Discussion in 'ALEPH' started by Nemo No Name, Jul 11, 2018.
@Wolf That was a bit hard to read. Must have been a bit hard to type out.
People still type out text from books?
Scan and OCR that stuff - so much easier.
For a whole book, sure. For a paragraph or two, type that out, so much easier.
I agree, there is no rule that says a copy cannot surpass the original- assuming all aspects CAN be copied. If you believe the concept of a soul is superstition and that human souls do not exist; that one is simply the sum of their intellect, then yes, being downloaded into an easily repaired or replaced mechanical body of superior attributes would yield a copy that surpasses the original.
However if there is something that cannot be duplicated about man (like a soul), then the whole argument changes. Therefore if you copied the neural network of someone who believes man has- or rather is a soul, and who only has a body, then that man's duplicate would also have that outlook imprinted on them and would have to:
A) convince themselves the person they were duplicated from was wrong, and there are no souls and they are "still the same person". -or
B) accept they are neither the equal nor the duplicate of the original (lacking a soul which transcends any creation), but are instead a creation patterned closely after this being's body and mind (the things that can be duplicated).
My PHONE can do a "scan & OCR" these days.
I know how to do it and I'm a f*cking fossil.
... are we still talking about my apparently copy-typing an excerpt from a Richard Morgan book?
Because I made it up in the style of Richard Morgan, at least as I remember it. Just saying.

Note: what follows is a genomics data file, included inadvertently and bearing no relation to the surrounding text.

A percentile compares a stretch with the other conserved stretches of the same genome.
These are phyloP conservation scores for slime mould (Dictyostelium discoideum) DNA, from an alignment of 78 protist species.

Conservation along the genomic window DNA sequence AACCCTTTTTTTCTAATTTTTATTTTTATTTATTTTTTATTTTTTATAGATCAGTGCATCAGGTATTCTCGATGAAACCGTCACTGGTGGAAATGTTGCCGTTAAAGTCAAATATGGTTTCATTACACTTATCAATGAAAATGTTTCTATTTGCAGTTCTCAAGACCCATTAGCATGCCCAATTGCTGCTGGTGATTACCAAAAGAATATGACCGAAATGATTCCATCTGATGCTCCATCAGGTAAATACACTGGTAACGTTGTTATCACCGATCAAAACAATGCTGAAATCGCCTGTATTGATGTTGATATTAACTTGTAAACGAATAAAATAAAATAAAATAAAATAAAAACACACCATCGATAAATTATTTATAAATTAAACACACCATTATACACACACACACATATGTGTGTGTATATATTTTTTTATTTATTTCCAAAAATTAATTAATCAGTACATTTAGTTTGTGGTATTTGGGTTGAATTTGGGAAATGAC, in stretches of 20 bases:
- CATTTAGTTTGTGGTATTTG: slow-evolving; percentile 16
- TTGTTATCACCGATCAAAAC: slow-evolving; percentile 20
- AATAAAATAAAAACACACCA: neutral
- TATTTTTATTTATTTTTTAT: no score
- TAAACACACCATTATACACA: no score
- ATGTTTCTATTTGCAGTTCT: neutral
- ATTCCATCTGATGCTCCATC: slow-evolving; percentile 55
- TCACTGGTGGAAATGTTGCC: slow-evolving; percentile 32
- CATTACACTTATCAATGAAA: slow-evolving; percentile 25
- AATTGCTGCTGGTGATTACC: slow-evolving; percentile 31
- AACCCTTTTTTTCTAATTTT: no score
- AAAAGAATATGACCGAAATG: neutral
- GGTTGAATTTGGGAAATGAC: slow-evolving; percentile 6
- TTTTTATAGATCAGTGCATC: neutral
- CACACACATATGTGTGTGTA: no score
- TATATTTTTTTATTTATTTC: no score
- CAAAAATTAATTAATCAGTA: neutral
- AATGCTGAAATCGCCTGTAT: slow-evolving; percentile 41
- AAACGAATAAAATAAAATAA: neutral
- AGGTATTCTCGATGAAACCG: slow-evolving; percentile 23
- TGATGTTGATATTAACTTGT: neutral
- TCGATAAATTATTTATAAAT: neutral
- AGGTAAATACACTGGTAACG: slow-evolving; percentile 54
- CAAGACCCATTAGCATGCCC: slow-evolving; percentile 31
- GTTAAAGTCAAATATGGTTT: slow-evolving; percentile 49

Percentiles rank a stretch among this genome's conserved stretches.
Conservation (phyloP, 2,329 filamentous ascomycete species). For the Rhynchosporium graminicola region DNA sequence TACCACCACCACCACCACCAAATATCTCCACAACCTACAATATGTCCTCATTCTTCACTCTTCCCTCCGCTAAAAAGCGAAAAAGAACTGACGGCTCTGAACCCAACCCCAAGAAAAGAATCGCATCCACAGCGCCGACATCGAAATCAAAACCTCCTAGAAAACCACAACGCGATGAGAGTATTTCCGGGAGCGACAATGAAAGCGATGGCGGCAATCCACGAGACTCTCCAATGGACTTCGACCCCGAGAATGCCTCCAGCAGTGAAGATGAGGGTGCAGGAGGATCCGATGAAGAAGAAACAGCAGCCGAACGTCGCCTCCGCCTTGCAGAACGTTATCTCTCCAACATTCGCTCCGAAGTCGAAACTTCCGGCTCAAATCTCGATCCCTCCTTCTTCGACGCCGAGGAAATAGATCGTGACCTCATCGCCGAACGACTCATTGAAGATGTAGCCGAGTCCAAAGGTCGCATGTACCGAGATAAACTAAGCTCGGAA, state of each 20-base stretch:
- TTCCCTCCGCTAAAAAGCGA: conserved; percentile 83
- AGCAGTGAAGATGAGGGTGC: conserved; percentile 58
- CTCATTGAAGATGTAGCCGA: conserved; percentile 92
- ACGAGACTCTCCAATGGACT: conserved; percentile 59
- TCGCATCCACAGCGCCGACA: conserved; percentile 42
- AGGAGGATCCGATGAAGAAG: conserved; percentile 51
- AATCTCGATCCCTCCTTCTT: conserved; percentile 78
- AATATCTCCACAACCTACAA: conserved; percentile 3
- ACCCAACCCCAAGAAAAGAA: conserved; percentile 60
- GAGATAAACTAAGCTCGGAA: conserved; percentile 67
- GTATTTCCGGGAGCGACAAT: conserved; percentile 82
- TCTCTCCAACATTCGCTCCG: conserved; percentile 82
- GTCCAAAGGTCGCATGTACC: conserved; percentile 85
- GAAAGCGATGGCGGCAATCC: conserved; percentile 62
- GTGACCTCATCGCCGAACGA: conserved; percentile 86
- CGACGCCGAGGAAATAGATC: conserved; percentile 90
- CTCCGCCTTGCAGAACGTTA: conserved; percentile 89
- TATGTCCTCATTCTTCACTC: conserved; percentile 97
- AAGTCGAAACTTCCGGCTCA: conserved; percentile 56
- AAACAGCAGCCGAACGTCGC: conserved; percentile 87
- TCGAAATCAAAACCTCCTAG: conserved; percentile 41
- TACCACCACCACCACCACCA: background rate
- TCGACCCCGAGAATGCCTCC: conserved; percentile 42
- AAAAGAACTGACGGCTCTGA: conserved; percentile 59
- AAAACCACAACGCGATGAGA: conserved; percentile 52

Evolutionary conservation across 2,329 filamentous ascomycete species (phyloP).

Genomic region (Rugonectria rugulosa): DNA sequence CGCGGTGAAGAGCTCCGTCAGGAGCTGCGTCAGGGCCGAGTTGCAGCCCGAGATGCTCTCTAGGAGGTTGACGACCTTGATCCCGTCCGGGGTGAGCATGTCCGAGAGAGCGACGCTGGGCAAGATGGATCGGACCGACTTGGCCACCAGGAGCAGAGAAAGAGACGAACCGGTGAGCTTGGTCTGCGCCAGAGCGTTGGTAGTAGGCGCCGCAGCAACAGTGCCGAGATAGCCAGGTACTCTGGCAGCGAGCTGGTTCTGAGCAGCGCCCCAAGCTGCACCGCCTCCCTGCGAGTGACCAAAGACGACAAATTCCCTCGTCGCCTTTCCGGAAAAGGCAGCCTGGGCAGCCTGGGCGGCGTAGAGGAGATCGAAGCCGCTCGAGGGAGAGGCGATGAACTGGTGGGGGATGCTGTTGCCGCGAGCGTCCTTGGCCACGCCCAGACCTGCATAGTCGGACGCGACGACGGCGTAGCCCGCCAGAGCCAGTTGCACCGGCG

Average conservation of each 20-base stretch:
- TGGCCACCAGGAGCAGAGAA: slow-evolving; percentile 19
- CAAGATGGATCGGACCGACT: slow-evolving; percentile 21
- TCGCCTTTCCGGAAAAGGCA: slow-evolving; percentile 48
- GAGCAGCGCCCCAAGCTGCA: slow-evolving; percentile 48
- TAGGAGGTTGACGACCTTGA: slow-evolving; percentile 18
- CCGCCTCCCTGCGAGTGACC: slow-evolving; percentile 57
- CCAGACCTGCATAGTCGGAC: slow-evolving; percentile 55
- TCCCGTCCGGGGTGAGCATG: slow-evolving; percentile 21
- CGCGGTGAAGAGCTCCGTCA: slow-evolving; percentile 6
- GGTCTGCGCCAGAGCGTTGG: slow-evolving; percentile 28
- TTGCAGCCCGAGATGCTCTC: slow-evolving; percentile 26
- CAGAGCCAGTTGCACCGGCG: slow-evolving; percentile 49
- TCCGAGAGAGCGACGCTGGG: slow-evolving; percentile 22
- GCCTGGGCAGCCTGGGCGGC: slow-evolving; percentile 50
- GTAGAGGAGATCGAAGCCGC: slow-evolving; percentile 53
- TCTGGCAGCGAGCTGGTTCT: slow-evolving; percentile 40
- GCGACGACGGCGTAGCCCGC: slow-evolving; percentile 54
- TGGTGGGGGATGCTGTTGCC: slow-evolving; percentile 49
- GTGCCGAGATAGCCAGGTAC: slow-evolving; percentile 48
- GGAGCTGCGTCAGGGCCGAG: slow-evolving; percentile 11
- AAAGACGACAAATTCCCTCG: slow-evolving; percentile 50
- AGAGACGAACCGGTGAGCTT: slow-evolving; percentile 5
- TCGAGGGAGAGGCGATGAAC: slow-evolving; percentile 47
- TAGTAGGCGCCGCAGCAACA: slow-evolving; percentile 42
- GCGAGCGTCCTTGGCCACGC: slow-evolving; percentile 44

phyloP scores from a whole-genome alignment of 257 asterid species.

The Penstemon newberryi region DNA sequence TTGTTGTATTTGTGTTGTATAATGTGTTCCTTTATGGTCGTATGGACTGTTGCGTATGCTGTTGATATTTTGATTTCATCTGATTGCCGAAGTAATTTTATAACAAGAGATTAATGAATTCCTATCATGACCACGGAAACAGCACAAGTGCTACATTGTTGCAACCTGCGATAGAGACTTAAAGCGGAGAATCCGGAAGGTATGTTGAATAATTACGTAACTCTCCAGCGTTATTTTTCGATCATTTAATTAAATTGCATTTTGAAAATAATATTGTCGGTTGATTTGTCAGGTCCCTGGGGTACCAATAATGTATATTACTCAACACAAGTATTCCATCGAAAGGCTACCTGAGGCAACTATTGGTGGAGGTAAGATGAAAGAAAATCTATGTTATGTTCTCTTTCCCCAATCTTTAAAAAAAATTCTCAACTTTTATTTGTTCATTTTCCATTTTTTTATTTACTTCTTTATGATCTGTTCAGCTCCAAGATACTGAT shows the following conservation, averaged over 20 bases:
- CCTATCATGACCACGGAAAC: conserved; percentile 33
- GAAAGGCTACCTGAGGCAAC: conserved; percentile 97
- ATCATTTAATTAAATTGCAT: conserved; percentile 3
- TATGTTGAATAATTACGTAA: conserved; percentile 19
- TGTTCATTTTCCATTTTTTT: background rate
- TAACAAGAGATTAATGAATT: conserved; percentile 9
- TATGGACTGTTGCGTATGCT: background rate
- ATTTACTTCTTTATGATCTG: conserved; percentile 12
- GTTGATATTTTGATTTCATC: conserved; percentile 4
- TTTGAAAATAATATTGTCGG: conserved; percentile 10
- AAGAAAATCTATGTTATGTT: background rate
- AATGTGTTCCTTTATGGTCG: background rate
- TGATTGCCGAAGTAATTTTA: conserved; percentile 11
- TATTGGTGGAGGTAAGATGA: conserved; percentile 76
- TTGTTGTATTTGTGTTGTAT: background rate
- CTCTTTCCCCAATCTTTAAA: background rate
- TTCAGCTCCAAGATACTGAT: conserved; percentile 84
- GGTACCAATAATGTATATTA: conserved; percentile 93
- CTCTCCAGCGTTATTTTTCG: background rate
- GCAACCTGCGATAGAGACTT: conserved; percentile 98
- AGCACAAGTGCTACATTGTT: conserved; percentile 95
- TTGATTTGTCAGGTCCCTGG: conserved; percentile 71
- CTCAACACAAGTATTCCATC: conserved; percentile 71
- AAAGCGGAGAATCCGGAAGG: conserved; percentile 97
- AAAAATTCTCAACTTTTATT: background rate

This one has always bothered me about science fiction. Who says a mechanical body would be superior? Or easily repaired? I think a lot of science fiction writers underestimate how awesome the human body is. It is capable of self-repair, can fuel itself on a wide variety of things that can be found lying around, and is capable of self-upgrading! My brain has been using the same operating system for decades, and is still going strong! My body has so far outlasted every mechanical device I have purchased, except the ones built in the last decade, and I have no doubt that I will out last those too. The best Science fiction authors will usually acknowledge that the beyond-human cybernetic enhancements come with a trade off with more frequent and expensive maintenance.
or C) They believe the soul can not be duplicated, but can be transferred. Right or wrong. we have been told that this is the prevailing belief of the residents of the human sphere. Logically there must be some groups in the infinity setting that do not believe this, but such people would not get a cube installed. So I think existential crisis from cube transfer, would probably be a rare thing, and likely there are therapy options for such people. The occasional mental breakdown would probably still happen, but would not be frequent.
In fact, you are constantly upgrading it by using it.
C) think that it got its own soul, just as every new live gets/has a soul of its own.
Do you think a clone has a soul? Well, a clone still is only a copy.
Why does a baby has a soul, when it is just a combination of the copied patterns of its parents?
Isn't every higher life form just the combination of the copies of its parents DNAs?
Is the soul of a child a copy of its patents' souls?
Is only a part copied, and both parts combined form the new born's soul?
Or is a new soul emerging with every new life?
You see, it's not that easy...
None of the metaphysics really matter for infinity though, given that:
There seems to be no discernible difference in a clone cube to the real person as long as at most one active clone is present